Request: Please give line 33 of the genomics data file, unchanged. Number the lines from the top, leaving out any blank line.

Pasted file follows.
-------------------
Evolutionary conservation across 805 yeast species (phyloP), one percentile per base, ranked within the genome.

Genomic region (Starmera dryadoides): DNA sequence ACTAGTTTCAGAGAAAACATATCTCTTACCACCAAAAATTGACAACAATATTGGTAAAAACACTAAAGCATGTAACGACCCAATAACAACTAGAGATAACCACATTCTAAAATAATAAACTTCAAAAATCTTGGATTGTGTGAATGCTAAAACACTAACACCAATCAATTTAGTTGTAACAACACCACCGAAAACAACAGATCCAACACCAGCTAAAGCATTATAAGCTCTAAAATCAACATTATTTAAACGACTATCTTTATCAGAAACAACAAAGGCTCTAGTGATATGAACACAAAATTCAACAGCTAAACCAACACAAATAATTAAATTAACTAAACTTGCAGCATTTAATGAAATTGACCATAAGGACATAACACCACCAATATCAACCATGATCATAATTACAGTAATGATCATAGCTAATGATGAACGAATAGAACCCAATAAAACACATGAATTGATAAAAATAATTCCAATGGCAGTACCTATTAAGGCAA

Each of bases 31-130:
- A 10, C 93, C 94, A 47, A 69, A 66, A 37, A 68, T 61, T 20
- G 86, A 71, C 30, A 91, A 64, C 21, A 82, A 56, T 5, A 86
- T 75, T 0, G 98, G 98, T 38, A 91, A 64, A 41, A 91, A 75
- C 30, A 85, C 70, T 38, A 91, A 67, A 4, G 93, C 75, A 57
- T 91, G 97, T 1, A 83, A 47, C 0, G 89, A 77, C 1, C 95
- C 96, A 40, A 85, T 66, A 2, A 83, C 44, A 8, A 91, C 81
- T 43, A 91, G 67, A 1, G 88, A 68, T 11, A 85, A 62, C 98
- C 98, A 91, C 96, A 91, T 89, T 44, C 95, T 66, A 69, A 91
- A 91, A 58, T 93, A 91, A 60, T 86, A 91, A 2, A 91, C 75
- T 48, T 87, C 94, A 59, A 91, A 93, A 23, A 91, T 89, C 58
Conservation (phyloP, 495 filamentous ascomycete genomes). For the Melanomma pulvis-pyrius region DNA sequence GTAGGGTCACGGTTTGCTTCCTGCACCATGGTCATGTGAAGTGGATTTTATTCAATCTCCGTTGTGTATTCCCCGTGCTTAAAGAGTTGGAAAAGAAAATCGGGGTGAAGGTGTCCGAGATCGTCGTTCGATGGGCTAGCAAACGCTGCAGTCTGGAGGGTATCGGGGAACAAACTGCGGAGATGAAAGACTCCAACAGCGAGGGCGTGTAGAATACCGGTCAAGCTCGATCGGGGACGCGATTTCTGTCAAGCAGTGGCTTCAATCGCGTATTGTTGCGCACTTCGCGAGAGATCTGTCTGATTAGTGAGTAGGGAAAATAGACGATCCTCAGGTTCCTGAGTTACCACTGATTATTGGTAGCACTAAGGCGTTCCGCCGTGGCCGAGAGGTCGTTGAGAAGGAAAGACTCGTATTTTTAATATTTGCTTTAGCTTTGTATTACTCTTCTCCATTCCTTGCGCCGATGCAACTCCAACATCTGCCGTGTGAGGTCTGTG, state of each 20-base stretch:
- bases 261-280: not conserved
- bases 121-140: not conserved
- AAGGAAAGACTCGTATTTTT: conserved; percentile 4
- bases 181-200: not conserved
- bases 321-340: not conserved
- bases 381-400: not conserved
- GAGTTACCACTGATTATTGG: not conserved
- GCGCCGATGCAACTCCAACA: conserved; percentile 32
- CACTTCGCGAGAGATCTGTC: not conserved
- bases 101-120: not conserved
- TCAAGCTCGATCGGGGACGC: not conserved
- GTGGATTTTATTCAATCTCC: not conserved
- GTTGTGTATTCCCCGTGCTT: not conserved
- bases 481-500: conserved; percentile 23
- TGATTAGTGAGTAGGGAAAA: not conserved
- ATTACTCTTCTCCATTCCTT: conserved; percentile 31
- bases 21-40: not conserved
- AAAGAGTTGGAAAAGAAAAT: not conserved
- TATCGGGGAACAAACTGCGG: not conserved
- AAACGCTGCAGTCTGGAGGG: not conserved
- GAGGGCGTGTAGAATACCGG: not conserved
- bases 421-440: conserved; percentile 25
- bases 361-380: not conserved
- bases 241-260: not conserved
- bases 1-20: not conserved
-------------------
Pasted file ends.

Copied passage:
- TATCGGGGAACAAACTGCGG: not conserved